Jerry Patton, now retired and living in California, was second tenor in the Voice of Prophecy King's Heralds quartet for 15 years (1967-1982) and the Heralds quartet for 22 years (1982-2004). A fan of the King's Heralds from his earliest years, he joined them at the age of 29, following graduation from Union College.
Born in Cedaredge, Colorado, Patton grew up in a family where music was an important part of life. His father, who owned a coal mine, formed a quartet that assisted in advertising the business. They began singing in the local Adventist church and when Jerry was three years old, started to include him, placing him on an apple box between his father and mother so that he could be seen.
In those early years he listened to records of the King's Heralds and sought to emulate them, viewing them as heroes. Whenever he had an opportunity to hear them perform live, he would be there, making himself known. One of his dreams through those years was to someday become a member of the quartet. Jerry Dill, bass in the quartet, used to jokingly tell him when they would meet that "all he would have to do is hit Bob Edwards over the head and he could take his place."
He attended Campion Academy in Loveland, Colorado, where he sang first tenor in a quartet and in the choral program. The school's choir director, Merrit Schumann, was an inspiration to Patton, who then and in later years, regarded him as a truly outstanding choir director. During his academy years Patton also became fascinated with Perry Como, a popular singer of that era. By the time he graduated from CA in 1956, he had decided he wanted to become like Como and be a nightclub singer. His mother urged him to attend Union College, however, and he deferred to her, enrolling at UC that fall.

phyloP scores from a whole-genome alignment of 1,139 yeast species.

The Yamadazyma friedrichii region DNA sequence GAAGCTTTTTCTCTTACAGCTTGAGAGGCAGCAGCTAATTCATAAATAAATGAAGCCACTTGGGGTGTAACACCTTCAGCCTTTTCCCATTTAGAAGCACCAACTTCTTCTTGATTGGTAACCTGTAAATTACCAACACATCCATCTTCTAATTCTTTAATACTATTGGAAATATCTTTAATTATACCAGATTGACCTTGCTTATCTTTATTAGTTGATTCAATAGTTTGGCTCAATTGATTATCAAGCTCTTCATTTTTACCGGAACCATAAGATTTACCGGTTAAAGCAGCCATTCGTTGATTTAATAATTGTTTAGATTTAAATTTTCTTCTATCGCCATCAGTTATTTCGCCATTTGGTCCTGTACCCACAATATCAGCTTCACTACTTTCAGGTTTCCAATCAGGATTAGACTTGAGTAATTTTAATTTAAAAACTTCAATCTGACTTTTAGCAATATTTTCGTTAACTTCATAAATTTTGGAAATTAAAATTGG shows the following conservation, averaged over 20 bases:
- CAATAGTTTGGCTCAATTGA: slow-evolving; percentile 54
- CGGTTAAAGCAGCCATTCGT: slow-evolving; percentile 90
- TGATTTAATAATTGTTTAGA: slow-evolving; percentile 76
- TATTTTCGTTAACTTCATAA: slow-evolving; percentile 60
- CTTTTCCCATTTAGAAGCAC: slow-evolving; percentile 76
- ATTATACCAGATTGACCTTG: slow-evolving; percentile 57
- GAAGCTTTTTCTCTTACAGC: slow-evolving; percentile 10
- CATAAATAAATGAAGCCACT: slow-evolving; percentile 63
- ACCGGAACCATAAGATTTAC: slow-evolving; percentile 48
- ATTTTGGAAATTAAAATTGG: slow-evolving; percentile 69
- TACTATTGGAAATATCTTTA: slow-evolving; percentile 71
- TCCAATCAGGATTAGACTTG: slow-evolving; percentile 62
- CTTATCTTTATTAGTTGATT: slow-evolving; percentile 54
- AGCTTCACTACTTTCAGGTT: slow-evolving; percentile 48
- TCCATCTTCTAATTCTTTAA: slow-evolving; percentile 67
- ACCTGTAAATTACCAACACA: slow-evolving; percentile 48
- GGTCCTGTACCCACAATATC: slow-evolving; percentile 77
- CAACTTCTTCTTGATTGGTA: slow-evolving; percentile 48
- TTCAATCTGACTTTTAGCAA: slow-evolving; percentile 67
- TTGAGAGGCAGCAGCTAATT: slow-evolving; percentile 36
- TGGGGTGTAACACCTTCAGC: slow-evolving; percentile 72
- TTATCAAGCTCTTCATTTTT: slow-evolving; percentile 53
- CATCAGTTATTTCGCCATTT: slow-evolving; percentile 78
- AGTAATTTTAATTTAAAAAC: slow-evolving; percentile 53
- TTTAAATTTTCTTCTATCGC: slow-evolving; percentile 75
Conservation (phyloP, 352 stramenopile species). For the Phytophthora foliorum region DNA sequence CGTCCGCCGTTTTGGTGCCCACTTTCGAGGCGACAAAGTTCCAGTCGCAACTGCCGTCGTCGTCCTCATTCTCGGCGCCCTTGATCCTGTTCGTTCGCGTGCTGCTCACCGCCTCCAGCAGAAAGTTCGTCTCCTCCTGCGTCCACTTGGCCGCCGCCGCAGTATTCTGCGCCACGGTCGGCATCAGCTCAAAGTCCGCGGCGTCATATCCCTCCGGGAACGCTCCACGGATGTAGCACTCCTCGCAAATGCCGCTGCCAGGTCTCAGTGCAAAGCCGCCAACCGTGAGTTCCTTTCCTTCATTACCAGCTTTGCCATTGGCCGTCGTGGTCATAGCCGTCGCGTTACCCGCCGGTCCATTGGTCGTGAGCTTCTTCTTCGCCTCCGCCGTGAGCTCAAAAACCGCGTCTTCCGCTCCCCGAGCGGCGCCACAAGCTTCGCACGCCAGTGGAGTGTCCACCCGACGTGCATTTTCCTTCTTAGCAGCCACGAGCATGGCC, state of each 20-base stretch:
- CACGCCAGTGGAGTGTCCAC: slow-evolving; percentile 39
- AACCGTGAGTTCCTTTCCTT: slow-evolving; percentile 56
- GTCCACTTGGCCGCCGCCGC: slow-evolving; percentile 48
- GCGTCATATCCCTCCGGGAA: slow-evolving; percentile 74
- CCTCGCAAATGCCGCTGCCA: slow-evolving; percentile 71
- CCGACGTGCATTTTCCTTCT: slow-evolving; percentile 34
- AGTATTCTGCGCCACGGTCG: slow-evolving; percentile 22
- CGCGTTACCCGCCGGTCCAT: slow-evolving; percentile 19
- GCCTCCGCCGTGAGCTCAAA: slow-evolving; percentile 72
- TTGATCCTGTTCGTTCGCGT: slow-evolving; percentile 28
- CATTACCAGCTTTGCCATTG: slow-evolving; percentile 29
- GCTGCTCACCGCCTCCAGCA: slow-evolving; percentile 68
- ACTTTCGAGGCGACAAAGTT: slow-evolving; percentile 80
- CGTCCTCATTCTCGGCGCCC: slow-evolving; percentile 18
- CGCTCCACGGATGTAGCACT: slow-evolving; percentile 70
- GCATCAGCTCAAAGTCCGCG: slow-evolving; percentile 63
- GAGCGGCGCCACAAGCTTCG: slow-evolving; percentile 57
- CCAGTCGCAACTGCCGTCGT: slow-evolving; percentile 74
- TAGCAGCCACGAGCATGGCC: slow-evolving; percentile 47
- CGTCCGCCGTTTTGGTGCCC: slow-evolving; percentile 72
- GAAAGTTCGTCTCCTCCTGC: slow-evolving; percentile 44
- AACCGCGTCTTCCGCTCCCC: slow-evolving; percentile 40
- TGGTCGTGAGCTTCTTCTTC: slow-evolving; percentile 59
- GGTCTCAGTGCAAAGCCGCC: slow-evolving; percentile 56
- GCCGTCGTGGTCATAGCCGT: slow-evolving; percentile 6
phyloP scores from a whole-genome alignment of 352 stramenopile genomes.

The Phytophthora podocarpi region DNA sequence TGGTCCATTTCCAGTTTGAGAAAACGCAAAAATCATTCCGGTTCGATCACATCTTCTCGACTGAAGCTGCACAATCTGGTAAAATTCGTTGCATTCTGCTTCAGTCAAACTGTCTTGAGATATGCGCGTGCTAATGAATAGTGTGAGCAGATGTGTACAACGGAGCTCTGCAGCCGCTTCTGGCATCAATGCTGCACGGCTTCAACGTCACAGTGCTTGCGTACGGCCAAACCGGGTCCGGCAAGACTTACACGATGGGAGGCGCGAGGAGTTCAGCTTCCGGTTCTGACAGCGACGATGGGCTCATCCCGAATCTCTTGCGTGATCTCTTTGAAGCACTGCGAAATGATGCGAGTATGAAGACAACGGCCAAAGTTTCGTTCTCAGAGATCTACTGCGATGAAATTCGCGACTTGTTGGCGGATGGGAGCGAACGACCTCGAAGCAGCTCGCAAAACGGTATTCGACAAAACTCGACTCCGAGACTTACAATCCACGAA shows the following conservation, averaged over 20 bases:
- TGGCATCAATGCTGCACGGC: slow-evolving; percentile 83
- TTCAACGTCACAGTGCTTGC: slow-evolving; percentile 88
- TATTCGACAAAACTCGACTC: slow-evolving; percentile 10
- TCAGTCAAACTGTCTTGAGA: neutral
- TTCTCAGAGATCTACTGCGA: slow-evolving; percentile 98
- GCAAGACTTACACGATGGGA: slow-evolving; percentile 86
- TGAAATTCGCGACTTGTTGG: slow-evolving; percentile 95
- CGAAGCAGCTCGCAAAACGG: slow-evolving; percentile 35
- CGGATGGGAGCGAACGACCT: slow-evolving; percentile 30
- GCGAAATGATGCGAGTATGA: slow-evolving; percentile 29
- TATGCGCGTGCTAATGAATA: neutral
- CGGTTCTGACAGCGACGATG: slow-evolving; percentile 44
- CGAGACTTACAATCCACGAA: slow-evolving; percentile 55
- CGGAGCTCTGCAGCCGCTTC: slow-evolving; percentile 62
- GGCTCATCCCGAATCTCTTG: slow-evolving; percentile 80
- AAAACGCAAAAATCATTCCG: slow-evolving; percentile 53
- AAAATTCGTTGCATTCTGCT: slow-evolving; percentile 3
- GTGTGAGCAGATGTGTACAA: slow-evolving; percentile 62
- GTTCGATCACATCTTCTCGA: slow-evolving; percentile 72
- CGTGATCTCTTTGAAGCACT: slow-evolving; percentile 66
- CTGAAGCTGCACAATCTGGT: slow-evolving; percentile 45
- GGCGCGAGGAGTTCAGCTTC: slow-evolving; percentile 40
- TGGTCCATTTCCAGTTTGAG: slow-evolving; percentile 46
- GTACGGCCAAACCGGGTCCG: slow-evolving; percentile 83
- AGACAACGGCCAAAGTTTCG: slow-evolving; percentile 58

That first year in college was a disaster, and he dropped out of school. He got married and took full-time employment in the college's furniture factory, where he eventually took charge of one its departments. During that time, he was approached about his interest in possibly teaching music at Maplewood Academy in Minnesota, an idea that excited him. When it became apparent he didn't have the needed education and couldn't accept the job, he was so disappointed he decided to go back to school and get a music education degree.
It took Patton six years to complete his degree because he also had to work to support his wife and young children. During his time at UC, he studied with William Haynes, Lyle Jewell, and Elmer Testerman, choral directors at the college. He often sang duets with Jewell, and when he graduated, Jewell recommended him to Wayne Hooper and the quartet, who were looking for someone to take John Thurber's place as second tenor. Once Patton's name was mentioned, Hooper and the quartet remembered him, having met and sung with him in earlier contacts.
For the next 15 years he sang with the quartet, having what he would later describe as a "fantastic time," singing and interacting with members of the quartet, Wayne Hooper, and H.M.S. Richards. In 1982, when the VOP discontinued the quartet, he stayed with the group, which renamed itself the Heralds. He found the challenges they encountered as they established themselves as an independent entity to be an experience that tested his faith and, in the end, made him grow stronger spiritually. He continued with the Heralds until June 2004, when he retired.
Source: Interview with Jerry Patton, 2005.